Three Coney Walk
X: 1 T:Three Coney walk, or.... PFD3.193 B:Playford, Dancing Master Vol 3, 2nd Ed, c1726 Z:vmp.Ruairidh Greig 2015 www.village-music-project.org.uk T:Number Three. PFD3.193 M:6/8 L:1/8 Q:1/4=100 K:D D>ED A2A|d>edc3|B>cB A>BA|G>AG F2G| ADD BDD|ADD BDD|ADD B>cd|E3DD2|| g>ag f>gf|e>fec2d|e>dc B>cd|B2A A2A| dAA eAA|fAA gAA|aAA gAA|"Da Capo"f>gfe3|] W:The first strain twice, and the last but once, then each strain once over again, then the first once again. W:Then the same all over again W:The first Man cast off, and turn the third Woman, and cast up into his own place again.| The W:first Woman cast off and turn the third Man:| And fall in the middle of the third Couple: And W:[?] first Man between the second Couple: Then take Hands and meet all six abreast and the first Man W:turns his Partner.| Then the first Man turns the third Woman with his Right-hand, and the Wo. W:turns the second Man at the same time; and then turn her Partner.| Then the first Man and W:Woman turn the other two, and turn his Partner, the first Couple cast up a top and Right-hands W:and left half round into the second Couples place.
THREE CONEY WALK. AKA - "Number Three." English, Jig (6/8 time). D Major. Standard tuning (fiddle). AABB. "Three Coney Walk; or, Number Three" was printed by London music publisher John Young in the Third Volume of the Dancing Master (2nd edition, c. 1726), along with directions for a country dance. It was also printed by rival London music publisher John Walsh in his Third Book of the Compleat Country Dancing-Master (editions of 1745 and 1754). London musician Thomas Hammersley entered it into his c. 1790 copybook as well.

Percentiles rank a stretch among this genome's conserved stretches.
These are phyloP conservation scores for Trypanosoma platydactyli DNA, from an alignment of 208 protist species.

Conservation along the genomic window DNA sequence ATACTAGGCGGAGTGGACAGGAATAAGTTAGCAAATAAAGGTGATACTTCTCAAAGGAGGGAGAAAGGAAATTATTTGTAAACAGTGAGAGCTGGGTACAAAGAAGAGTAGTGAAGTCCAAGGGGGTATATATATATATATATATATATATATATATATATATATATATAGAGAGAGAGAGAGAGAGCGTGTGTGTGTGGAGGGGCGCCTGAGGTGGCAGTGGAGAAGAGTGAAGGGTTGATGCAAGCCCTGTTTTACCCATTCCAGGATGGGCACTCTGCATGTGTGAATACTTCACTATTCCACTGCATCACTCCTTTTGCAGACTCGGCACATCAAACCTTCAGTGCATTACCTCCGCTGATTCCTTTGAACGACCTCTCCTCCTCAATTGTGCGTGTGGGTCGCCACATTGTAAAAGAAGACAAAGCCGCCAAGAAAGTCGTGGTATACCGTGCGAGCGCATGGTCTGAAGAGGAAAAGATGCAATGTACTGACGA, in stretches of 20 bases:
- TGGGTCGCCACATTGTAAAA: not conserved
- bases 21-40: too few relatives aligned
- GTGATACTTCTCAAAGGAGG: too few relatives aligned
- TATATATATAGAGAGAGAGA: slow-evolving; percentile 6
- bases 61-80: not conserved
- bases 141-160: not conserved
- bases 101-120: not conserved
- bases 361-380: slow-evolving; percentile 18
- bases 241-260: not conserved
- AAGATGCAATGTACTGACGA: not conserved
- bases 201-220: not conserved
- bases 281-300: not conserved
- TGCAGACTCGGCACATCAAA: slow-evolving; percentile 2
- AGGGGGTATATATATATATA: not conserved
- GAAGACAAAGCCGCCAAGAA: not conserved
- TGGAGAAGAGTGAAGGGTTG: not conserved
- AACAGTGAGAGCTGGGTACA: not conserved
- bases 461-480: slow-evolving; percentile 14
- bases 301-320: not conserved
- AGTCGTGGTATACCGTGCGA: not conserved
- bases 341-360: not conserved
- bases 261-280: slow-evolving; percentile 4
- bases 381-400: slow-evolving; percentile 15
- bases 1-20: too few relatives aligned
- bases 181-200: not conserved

The lane...was called Three Coney Lane, and derived its name from a small wayside Inn or Public Tap at the corner of Paradise Row, bearing the sign of the Three Conies and Feathers. Its limits were not much more extended in King Charles's time than they are a present, its easternmost boundary being the Marsh, and its westernmost an open Archery-ground called the Butts, on the site of which now stands the Workhouse. All around were green fields and lanes, and Nurseries, reaching all across the country to Newington and Kennington, both "famouse places;" whilst river-wards arose a multitude of small cottages and tenements in the midst of gardens, the whole forming the hamlet of Lambythe.
The Three Conies and Feathers was a small, low house, sunk some two or three feet below the level of the main road, and attained by two or three steps; having, moreover, a frontage of some three or four yards deep, taken up with tables and benches for the convenience of the traveller or the visiter. It is now called "The Feathers," and still occupies its ancient site; notwithstanding that the alterations and improvements have rendered it irrecognizable even as the "Three Conies and Feathers" of 1805.